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I don't understand why matrixes and quaternions are necessary for that operation. Why don't we just write a function such as rotate(vector,axis,angle) which applies an algebraic formula, performing the rotation directly? What would be that formula?

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2 Answers 2

You don't have to have a matrix object (it just makes it a lot easier) to do that. You can of course have the algebraic formula to do that and the formula is the formula for matrix multiplication with a vector. But again - the matrix notion is just a way to remember the formula, nothing else.

Quaternion multiplication is just a different way to remember (express) the same formula. But again again - it's the same formula written in a different (very clever indeed) way.

You can't have two different formulas to do the same thing, right - any two should be equivalent to each other.

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So you mean in the end the algebraic formulas are the same for both cases? Might I ask to see those algebraic equations? Are them big? – Viclib Dec 18 '12 at 5:11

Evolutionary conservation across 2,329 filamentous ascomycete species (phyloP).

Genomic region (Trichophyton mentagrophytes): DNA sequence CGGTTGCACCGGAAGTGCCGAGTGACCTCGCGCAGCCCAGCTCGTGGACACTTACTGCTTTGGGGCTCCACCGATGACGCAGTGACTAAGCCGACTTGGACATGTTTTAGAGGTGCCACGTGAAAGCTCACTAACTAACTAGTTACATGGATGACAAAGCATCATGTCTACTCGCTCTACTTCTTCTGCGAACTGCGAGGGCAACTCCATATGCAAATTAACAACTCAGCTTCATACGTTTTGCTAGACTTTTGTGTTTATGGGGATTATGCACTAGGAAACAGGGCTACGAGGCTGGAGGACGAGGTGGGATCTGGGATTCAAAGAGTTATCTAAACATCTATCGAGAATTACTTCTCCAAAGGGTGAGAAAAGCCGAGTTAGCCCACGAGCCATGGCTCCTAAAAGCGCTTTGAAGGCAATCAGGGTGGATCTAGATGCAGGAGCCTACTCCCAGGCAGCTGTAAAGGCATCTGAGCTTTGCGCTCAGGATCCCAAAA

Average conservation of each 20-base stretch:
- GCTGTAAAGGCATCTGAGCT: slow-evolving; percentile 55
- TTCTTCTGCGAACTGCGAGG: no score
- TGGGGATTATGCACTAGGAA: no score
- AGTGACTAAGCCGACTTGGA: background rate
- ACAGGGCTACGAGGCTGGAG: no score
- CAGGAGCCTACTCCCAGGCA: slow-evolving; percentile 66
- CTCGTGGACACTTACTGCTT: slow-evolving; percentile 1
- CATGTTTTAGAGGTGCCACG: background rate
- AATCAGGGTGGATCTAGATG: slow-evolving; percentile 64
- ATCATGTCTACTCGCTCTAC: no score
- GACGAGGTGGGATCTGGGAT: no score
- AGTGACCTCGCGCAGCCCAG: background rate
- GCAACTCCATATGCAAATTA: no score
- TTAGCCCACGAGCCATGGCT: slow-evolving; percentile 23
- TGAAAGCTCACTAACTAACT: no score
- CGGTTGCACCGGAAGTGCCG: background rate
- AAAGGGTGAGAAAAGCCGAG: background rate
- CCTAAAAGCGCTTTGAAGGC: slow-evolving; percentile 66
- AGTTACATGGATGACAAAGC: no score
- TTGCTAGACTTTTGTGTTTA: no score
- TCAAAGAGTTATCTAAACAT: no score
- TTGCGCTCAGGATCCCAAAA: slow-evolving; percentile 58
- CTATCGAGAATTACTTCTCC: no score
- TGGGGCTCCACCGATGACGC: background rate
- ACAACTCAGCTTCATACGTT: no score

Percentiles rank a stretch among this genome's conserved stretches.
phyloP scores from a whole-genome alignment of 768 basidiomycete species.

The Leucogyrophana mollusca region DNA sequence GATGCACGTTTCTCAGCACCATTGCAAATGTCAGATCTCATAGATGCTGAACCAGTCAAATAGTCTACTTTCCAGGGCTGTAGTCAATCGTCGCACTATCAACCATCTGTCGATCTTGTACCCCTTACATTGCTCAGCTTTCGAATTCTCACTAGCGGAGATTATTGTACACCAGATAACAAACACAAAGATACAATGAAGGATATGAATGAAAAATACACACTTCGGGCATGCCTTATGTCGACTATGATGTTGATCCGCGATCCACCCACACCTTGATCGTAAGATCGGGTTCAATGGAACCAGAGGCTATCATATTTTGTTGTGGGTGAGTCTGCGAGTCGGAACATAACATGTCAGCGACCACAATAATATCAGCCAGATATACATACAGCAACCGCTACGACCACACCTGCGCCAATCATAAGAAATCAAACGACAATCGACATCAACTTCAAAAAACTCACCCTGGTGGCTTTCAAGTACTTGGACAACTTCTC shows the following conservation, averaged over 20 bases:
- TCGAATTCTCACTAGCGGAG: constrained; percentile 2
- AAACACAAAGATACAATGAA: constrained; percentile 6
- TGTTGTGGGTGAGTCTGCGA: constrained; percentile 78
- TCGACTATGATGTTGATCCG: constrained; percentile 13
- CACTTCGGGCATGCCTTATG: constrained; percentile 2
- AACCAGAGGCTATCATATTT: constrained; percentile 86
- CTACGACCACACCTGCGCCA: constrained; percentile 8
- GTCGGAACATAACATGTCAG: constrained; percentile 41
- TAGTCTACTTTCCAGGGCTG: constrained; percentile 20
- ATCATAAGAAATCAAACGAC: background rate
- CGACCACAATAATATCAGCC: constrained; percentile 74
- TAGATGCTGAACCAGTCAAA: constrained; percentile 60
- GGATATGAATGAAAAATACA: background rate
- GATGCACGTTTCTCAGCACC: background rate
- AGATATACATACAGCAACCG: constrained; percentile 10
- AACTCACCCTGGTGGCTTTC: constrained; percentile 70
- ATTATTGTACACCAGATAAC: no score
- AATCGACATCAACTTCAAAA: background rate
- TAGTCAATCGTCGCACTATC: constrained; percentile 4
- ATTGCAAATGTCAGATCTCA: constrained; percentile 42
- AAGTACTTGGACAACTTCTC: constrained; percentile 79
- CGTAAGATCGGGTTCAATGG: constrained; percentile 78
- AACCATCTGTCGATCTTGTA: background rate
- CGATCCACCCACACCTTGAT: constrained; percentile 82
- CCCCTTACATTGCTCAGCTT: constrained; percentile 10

You can see the formulas by figuring out what the matrix is and then performing the multiplication by hand and take the result - it's a lot longer expression than the matrix one of course. And just to be mathematically correct - at the end the formulas are not literally the same, but they are equivalent, i.e. you can derive one from the other and vice verse. – Petar Ivanov Dec 18 '12 at 5:15

Because the 'algebraic formula' will be functionally equivalent. Could you easily discern useful properties like concatenations and inverses without these more abstract concepts?

And abstraction is one of the fundamentals of programming.

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